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With a wig, long clothes and ‘impure’ during their period: this is how the Hasidic Jews of ‘Unorthodox’ live

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‘Unorthodox’ is the revelation series of Netflix. Recreate the life of Deborah Fledmana Hasidic Jewish woman from Brooklynin the heart of New York City, which He fled with his young son to Germany of a community with suffocating norms and absolute control over women in the 21st century.

The Jews Hasidic people are an ultra-orthodox community who moved to New York from Hungary after World War II and settled in the south of the neighborhood of Williamsburgin the heart of Brooklyn.

The high birth rate of these families and the strict rules of the community, where contact with the outside world is prohibited, has caused them to continue growing and spreading to other neighborhoods such as Borough Parkalthough they continue to be a minority within the Jewish community, specifically 6% of the 5.3 million who live in the USA.

The series, recorded in iEnglish, Yiddish and Germannot only shows that the way of dressing of this community is typical of the 19th century but also its standards of life, limited and without freedom. The four 55-minute chapters cover the life of Deborah Fledman, member of Satmar, and married at the age of 17 to an ultra-orthodox Jew who did go to Manhattan every day to work in his family’s jewelry store while she stayed at home without working and without the possibility of studying.

The ban on women from going to university is not the only one they have to endure in these communities. The Hasidic Jews have to comply with strict rules and many limitations:

1. Shaved to the core and with wigs or scarves.

Married women cannot go out without covering their hair, so the custom among these women is, after the wedding, shaving your head completely shaved and wearing a wig, called sheitel, since Jewish law states that it is prohibited to show one’s own hair but does not say about wigs. The majority wear turbans or scarves inside their homes but opt ​​for almost identical wig models for the street because they are the ones that set the trends.

2. They can’t sing in front of a man.

In the series, the protagonist Esty is a music lover, like her grandmother, but he can only do it secretly because, among other things, it is forbidden for women to sing in front of him. of men since it is understood that it would be inciting them to sin with them. Yes, women’s recitals are allowed only for women.

3. Each one on the sidewalk and without looking at each other.

If someone visits the New York neighborhood of Williamsburg will check on site Like the husbands walk on one sidewalk and their wives, with children, go on another. Furthermore, men never look at women directly, as it would be a way of being incited to sin, and they normally walk with their eyes fixed on the ground.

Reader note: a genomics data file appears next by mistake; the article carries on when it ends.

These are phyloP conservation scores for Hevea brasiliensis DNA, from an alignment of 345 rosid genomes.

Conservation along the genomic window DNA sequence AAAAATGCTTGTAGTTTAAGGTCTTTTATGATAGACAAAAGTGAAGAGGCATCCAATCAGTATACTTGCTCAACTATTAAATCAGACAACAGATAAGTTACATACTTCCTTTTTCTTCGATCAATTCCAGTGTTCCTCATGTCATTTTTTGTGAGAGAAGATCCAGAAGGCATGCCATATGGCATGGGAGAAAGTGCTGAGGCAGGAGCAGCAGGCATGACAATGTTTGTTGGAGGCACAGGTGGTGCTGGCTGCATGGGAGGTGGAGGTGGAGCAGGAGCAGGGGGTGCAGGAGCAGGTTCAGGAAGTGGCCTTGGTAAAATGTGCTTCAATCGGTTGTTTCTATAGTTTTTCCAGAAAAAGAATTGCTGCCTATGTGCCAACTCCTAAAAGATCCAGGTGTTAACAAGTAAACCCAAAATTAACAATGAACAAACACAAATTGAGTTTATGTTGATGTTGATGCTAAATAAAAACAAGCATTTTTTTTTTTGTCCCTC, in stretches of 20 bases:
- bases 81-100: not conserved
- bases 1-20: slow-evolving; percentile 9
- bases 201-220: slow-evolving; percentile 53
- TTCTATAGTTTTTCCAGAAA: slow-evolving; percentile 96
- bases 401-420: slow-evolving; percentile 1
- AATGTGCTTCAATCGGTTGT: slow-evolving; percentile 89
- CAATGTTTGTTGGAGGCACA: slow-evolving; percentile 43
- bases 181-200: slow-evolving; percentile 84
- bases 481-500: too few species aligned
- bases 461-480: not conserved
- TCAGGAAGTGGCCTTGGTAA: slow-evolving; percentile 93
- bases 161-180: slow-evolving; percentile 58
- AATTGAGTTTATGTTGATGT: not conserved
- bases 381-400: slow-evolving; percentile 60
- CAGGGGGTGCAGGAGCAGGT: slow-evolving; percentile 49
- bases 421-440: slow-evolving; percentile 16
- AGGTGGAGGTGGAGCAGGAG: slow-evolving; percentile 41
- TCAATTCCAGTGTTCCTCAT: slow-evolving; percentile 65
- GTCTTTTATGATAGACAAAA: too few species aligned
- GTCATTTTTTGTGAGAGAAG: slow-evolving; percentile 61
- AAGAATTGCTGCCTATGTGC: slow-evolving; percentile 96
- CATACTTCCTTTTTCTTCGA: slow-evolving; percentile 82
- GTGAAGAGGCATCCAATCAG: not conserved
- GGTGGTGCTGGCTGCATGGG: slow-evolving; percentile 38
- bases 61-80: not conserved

4. Dressed with extreme modesty.

The rule states that you have to dress simply and that you can only go out with your face and hands uncovered, which is why they usually wear thick socks even in the summer. Many ultra-Orthodox women have claimed that this does not prevent them from wearing matching or pretty clothes in an attempt to follow their own fashions. However, they will never be seen with pants or short-sleeved or tank tops.

Esty, the protagonist of ‘Unorthodox’, with her husband and family.

5. ‘Impure’ with the period.

Hasidic custom states that During the week that menstruation lasts, the woman cannot touch her husband. and, therefore, you will sleep in separate beds. In addition, the woman has to take a blood test the week after finishing her period to check that she is completely clean (by inserting some cloths into the vagina) and go through the ‘mikva’, ritual purification baths that in the most open communities They have been referred to a kind of spa. Only after completing this entire process will she return to sleep with her husband, so the usual thing is to sleep 15 days a month together, 15 days apart.

6. Marriages are chosen by the rabbi.

The freedom to choose your life partner is overrated in these communities who trust in the wisdom of parents and the rabbi to find the best husband or wife. Many times, young people don’t know each other or they have seen each other very few times before consecrating their union.

7. They travel in different buses.

Most women do not leave the streets that determine the neighborhood where the Satmar community lives. However, If they have to move due to any circumstance, they and they get on different buses.They do not even share means of transportation.

8. They pray, they work.

Although on many occasions the image of ultra-Orthodox Jews has been combined with the jewelry or banking business in New York, the Hasidic people of Brooklyn do not always have healthy economies since they are families that have many children and that, sometimes, only the woman works outside the home while the man dedicates himself to Torah study.

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